A Question


…from an epistemological and phenomenological point of view:

Psychology, and psychiatry, are in turmoil. For decades these fields have been guided by the so-called biomedical paradigm. And the popularity of the neurosciences fortified the position of this working model, since all kinds of measuring and visualizing became available – which led practitioners to believe that psychiatry definitely was on its way to assume the mantle of the natural sciences.

But as they say: there’s a crack in everything. Numerous experts in the environments of mental illness raised doubts about the validity and the value in general of describing OCD, depression, ADHD, autism, and addiction (to name a few) in terms of: imbalances of chemical compounds in the brain (only); which imbalances just needed re-dressing with medication, and then improvement in one’s condition would surely ensue.

This is essential:

every psychiatric diagnosis is also a social diagnosis. For one can only speak of a ‘disorder’ if there is ‘order’, normality. And normality in human terms can only be seen as ‘that which is socially seen as normal’, ‘that what is seen as common and decent’, ‘that what most of us feel, think, say, and do. The average.

By definition: a person all alone can never be ‘mentally ill’, or ‘insane’, for there is no ‘other’, there are no ‘others’, to compare her or him with.

This leads me to the following: the critical psychiatrists in our time note that many people diagnosed as mentally ill nowadays aren’t ill because there is something different in their genes, or because they show neurochemical imbalances. Sure, their levels of neurotransmitters may be different from non-depressed  people (by way of example). There may be an association between those imbalances and their feeling unwell.

Note that I use the word: association (which says: two things are being observed at roughly the same point in time). And that I don’t speak of a causal relationship (as in: a lack of freely available serotonin in the brain causes depression (or OCD, others).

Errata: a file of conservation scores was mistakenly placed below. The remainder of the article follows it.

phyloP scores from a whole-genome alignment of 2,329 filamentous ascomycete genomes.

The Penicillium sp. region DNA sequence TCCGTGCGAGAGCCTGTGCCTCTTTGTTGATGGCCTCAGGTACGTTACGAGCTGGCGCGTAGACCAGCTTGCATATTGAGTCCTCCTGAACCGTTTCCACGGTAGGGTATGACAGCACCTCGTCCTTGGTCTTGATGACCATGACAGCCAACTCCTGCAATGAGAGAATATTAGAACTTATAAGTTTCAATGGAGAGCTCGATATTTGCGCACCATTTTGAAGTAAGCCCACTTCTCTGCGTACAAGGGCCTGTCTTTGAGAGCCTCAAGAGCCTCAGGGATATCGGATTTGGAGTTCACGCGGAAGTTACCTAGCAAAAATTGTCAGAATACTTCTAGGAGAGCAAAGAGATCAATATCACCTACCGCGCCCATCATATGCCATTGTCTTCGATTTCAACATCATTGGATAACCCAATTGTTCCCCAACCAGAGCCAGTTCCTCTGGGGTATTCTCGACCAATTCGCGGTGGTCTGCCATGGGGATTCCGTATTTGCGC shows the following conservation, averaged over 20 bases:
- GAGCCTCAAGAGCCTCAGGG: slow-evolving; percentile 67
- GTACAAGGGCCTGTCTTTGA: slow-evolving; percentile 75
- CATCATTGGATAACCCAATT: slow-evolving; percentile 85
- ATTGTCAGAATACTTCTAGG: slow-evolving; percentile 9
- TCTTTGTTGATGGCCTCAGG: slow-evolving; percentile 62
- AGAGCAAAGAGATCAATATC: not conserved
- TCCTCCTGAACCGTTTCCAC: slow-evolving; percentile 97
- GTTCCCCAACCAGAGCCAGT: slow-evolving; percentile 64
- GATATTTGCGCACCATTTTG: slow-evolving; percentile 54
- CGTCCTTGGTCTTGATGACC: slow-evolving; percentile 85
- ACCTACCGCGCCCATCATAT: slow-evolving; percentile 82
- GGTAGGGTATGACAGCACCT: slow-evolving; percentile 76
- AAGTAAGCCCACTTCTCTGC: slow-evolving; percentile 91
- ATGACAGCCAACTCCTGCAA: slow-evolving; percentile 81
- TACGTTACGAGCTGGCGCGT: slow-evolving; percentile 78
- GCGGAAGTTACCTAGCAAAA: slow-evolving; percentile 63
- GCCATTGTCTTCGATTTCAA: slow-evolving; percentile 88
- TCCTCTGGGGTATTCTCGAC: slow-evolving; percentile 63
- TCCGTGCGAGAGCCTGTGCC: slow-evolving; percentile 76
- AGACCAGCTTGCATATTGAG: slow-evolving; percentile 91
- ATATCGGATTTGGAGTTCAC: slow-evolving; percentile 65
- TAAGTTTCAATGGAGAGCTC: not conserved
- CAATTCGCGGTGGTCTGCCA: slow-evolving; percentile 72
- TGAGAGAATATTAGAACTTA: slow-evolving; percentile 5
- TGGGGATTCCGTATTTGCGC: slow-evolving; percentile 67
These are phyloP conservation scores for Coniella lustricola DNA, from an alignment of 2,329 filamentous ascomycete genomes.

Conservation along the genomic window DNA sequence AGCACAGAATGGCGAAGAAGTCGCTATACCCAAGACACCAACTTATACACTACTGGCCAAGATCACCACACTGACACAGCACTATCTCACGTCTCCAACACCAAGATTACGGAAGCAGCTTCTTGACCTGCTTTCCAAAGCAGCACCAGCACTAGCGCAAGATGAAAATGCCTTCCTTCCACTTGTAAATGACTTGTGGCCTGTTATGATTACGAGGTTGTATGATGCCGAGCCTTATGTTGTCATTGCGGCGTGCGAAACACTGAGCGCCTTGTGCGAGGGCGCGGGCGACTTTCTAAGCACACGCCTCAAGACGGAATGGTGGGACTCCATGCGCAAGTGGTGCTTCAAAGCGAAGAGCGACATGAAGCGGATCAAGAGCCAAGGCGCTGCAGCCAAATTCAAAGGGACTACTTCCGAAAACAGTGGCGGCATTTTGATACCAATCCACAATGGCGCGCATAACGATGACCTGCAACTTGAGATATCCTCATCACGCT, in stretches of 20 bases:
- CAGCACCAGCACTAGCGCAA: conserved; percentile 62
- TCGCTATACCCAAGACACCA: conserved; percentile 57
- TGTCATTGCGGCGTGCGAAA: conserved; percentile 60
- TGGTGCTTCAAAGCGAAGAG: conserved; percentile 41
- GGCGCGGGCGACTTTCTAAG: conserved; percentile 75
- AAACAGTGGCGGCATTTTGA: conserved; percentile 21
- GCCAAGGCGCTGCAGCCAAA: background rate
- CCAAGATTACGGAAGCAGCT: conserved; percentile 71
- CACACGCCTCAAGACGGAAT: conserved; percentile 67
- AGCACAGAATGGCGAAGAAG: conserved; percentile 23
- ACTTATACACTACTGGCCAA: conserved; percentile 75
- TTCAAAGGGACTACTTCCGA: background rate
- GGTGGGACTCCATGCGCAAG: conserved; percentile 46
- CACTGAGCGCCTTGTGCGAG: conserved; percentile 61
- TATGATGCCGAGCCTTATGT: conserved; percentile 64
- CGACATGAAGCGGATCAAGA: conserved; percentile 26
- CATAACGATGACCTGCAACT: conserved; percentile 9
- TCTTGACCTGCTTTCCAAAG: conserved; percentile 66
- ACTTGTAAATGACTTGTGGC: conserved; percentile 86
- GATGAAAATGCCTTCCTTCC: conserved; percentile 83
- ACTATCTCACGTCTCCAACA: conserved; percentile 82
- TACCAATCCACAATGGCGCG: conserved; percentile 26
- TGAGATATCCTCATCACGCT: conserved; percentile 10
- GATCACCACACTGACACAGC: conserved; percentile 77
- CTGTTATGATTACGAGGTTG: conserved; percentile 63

What the neurobiological-psychiatric approach does is: search for the causes of illness inside the patient’s brain (nervous system, body).

Critical psychiatrists look first  and foremost to the social environment. That is a deep and rich field to inspect. Think of a child in school, being bullied and harrassed every day. That child may (almost certainly) develop shyness, anxiety, and symptoms of depression.

That child would, in some test or another, show a lack of free serotonin in the brain. That child would probably get ‘better’ after prolonged use of the modern-day antidepressants.

Do we call that: healing, recovery?

I don’t. Because the real cause of the child’s maladies isn’t being addressed at all in my example. The real cause, the bullying, is being replaced (by the bio-psychiatrist) by a second, and false cause: that lack of serotonin.

Poverty, social inequality, unequal access to education, and many more social and environmental forms of injustice are potent drivers of mental illness. As we all know, our tragic times are especially tainted by these enormous problems.

My question for today: do any of you recognize something in these remarks of mine, out of your own experience? Did you feel at some point in time: my problems, my OCD, my depression is kind of a response to things that happened to me from the outside, I’m certainly not to blame myself? Or even: my illness might be an alarm signal of my whole being, my body itself: I am merely reacting to bad things in the outside world (inappropriate, angry, evil acts by other people)?

See: depression and anxiety can have a strong signaling function. They ring an alarm bell: that what threatens my peace of mind and well-being must stop!

Well… does all of the above ring a bell with you, dear readers?

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